On January 19, 2007, Petitioner filed a federal habeas corpus petition in this Court.[13] On February 8, 2008, United States Magistrate Judge Sally Shushan issued a Report and Recommendation recommending that partial habeas corpus relief be granted with respect to Petitioner's conviction as to Count Two, and she recommended denying relief as to the remaining convictions in Counts One, Three, and Four.[14] On March 4, 2008, United States District Judge Lance Africk issued an Order adopting the Report and Recommendation.[15] The same day, Judge Africk entered a Judgment granting the petition with respect to Petitioner's conviction on Count Two for the armed robbery of Kenyatta Bush, denying federal habeas corpus relief with respect to Petitioner's remaining convictions and dismissing the petition with prejudice.[16] Petitioner subsequently filed a notice of appeal to the United States Fifth Circuit Court of Appeal, [17] and on February 5, 2009, the Fifth Circuit denied Petitioner's request for a Certificate of Appealability.[18]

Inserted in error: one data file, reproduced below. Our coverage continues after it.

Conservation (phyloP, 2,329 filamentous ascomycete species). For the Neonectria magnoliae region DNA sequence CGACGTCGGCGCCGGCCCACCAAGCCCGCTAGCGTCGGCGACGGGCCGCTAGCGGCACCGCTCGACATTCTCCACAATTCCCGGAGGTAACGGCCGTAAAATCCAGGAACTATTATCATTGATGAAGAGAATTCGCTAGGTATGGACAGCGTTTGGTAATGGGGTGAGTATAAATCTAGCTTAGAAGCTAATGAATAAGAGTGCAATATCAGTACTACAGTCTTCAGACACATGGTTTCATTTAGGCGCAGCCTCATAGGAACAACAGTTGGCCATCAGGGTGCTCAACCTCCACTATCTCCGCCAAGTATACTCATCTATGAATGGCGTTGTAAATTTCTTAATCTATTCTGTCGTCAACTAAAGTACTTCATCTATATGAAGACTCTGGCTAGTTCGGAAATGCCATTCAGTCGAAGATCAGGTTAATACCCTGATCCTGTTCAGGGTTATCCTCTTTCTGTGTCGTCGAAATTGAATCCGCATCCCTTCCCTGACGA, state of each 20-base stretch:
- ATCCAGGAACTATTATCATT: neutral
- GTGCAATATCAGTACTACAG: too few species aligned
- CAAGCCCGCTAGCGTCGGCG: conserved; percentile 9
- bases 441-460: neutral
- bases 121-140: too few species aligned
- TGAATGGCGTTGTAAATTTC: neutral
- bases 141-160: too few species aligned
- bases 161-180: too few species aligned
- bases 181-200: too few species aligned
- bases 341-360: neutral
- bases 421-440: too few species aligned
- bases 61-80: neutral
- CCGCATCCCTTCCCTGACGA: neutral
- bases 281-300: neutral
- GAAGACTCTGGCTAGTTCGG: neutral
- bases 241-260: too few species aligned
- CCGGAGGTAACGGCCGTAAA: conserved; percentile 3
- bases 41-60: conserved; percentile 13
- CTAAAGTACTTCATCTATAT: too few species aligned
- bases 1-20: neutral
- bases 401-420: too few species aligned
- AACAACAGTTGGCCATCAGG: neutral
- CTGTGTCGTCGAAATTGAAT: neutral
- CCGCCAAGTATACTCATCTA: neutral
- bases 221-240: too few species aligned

On August 7, 2017, Petitioner filed the instant motion for a “Writ of Mandamus.”[19] On August 10, 2017, the case was reassigned to this section of the Court.[20] On August 14, 2017, the State filed an opposition to the motion.[21] On August 29, 2017, Petitioner filed a reply brief in further support of the motion.[22]

         II. Parties' Arguments

         A. Petitioner's Arguments in Support of Motion

         Petitioner moves the Court to issue a writ of mandamus pursuant to 28 U.S.C. § 1361.[23]Petitioner asserts that “[t]he district courts shall have original jurisdiction of any action in the nature of mandamus to compel an officer or employee of the United States or any agency thereof to perform a duty owed to the plaintiff.”[24] Petitioner notes that on March 4, 2008, he was granted federal habeas relief with respect to his conviction for the armed robbery of Kenyatta Bush.[25] He contends that no action has been taken by the state trial court.[26] Therefore, he requests that this Court “order petitioner free from prison based on the (9) nine years of no action” and to grant him “some compensation.”[27]

         B. The State's Arguments in Opposition to Motion